Cleaning up My Act

I have finally discovered the secret to keeping a clean house, and that is to keep your children and husband from entering it. It works like a charm, but they’ve been banging on the front door for 15 minutes now, and at some point I’m going to have to let them back in. I just wish I could wait until Pesach before I do so; it’ll make things a lot easier, because frankly, cleaning the house while they are in it is like brushing your teeth while eating cookies.

Pesach. It shouldn’t come as a shock, because it’s written into the calendar and everything, and it comes by once a year, every year, but it always sort of does surprise me, anyway. And then I look at my house with new eyes, and those new eyes see crumbs, crumbs, everywhere, help, how in the world am I going to do this?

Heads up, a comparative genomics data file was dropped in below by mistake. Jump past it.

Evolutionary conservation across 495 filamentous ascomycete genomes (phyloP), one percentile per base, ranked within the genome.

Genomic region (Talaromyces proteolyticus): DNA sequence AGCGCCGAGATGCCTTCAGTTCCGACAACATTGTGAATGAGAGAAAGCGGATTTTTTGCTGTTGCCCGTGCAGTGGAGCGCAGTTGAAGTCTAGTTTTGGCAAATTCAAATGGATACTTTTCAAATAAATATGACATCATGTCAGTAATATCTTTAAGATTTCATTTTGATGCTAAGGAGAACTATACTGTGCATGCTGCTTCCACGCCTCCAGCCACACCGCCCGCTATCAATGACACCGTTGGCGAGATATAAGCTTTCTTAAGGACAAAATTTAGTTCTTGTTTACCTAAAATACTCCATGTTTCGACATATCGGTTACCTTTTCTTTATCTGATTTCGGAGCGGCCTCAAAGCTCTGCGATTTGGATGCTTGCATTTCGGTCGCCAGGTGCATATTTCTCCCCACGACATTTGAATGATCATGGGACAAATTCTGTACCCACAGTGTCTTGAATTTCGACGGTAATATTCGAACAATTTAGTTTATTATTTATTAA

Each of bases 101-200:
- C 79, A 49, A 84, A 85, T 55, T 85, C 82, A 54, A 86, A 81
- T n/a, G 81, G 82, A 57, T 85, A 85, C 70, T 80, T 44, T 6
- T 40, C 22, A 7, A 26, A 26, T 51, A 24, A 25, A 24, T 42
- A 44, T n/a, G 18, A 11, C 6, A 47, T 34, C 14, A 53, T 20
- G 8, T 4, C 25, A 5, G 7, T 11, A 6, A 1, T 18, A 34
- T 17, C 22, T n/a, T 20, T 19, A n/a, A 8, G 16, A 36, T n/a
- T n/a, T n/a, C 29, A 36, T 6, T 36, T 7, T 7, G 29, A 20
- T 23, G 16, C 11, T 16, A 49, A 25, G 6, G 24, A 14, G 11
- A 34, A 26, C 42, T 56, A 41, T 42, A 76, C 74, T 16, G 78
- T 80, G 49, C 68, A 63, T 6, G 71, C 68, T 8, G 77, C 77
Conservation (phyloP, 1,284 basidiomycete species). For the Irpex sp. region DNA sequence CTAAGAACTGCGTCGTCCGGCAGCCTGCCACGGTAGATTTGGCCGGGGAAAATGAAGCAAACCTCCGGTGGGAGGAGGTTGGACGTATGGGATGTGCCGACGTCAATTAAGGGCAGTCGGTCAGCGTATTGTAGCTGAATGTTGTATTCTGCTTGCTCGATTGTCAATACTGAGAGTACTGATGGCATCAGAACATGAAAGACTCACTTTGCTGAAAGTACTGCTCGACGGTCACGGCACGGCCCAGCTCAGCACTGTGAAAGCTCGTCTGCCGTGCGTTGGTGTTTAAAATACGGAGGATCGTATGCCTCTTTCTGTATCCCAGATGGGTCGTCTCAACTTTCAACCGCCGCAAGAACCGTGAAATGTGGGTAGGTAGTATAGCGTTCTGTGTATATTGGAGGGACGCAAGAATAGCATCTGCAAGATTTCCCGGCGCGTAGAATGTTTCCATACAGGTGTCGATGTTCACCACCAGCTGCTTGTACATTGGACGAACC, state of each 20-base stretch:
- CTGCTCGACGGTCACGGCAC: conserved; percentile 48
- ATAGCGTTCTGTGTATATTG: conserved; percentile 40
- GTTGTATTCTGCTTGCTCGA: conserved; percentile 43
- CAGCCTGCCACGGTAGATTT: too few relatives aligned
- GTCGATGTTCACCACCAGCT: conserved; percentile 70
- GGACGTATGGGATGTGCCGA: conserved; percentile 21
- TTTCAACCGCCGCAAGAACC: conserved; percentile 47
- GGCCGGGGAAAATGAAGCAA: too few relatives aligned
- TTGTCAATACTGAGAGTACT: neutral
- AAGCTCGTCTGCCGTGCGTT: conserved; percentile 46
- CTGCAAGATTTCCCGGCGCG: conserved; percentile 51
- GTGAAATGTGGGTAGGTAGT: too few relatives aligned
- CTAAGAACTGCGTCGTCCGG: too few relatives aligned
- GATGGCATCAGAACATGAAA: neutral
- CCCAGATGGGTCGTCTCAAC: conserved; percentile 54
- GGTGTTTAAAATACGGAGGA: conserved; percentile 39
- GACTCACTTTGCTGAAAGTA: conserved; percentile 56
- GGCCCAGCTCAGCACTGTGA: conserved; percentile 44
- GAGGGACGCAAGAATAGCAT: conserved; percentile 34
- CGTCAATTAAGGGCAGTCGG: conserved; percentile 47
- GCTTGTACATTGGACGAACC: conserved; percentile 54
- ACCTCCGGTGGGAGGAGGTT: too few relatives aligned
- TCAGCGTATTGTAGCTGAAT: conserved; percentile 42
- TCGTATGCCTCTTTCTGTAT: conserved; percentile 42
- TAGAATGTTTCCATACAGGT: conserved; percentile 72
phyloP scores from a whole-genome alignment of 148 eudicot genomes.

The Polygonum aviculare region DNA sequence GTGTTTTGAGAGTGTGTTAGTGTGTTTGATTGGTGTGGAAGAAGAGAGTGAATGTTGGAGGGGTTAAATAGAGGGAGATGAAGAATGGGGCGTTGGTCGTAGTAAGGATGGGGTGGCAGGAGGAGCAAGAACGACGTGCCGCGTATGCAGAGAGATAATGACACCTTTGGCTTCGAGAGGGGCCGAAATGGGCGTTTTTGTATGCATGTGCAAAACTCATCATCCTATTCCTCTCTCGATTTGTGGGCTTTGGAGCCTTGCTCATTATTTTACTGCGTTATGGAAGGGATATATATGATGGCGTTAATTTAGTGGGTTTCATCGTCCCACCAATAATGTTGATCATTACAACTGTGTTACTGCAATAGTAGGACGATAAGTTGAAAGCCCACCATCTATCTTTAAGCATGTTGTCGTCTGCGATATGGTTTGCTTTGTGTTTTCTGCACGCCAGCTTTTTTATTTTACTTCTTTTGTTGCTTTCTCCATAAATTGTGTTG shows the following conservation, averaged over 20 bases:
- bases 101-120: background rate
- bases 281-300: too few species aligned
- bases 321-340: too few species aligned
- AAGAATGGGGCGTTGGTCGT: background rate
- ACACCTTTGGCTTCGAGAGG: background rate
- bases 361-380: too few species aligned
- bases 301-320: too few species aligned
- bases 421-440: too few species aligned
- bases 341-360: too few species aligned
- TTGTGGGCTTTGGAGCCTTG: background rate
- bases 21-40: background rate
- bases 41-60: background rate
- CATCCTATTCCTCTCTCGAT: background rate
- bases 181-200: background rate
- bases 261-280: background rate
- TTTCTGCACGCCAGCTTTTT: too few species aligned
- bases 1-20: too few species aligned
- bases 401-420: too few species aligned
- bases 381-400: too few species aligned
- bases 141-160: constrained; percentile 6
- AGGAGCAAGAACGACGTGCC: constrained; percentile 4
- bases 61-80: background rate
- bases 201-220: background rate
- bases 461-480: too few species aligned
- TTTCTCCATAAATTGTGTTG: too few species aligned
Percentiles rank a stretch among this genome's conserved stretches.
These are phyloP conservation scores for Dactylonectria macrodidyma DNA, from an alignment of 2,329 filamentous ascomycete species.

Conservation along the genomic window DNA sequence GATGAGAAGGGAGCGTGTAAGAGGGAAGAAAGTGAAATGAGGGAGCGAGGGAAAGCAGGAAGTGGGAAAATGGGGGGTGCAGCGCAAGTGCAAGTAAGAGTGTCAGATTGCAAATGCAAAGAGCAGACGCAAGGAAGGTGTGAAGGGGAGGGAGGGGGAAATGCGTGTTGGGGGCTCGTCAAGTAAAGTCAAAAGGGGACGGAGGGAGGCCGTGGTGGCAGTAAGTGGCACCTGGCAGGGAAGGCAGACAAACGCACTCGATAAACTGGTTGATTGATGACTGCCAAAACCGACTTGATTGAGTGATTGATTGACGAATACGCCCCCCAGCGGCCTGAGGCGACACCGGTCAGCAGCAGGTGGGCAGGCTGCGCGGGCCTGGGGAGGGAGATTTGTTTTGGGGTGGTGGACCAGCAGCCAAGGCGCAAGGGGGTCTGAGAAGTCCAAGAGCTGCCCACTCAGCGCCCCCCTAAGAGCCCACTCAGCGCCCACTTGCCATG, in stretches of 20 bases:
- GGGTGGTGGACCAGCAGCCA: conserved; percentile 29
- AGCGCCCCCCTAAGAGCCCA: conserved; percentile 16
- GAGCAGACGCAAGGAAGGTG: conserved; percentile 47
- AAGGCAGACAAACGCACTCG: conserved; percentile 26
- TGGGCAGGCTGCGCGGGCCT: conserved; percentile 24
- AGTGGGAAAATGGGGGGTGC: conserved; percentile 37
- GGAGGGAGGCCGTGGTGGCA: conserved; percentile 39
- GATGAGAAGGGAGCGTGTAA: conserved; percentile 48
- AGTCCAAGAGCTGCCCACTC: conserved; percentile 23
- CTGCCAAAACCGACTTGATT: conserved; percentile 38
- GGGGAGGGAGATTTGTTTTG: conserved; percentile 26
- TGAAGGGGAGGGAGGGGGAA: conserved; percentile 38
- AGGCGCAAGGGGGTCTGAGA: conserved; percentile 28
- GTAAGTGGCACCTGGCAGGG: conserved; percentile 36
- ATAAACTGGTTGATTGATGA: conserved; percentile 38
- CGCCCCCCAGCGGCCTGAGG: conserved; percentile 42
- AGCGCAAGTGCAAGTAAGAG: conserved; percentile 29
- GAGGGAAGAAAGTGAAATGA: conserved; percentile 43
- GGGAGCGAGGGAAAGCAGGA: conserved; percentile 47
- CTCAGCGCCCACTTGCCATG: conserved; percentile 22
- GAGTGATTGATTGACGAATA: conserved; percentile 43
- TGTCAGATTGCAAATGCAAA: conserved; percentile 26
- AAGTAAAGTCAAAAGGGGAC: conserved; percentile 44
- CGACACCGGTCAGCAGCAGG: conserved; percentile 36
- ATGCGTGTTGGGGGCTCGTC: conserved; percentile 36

I like to think that I keep a clean house. (I also like to think that I speak a perfect Hebrew, but anyone I have ever spoken to in that language knows that’s hysterical.) But when I begin to clean for Pesach, the sheer amount of work that I have cut out for me is always shocking. How in the world did crumbs get into the LEGO? The top of the sefarim shrank? Was someone sitting up there and eating a sandwich? How would that even work?

People say that dust is not chametz, and they are right, of course, but how can you tell what is essence of skin cells (You do know that’s what most dust is made up of, right? Sorry.) and what is essence of peanut-butter-and-jelly sandwich? And how do I keep my house in a state of constant cleanliness so that Pesach is not quite so shocking or daunting when all of these kids who insist that they live in the house too want to come inside?

To read more, subscribe to Ami

Previous articleOld MacDonald
Next articleProtector of the Sick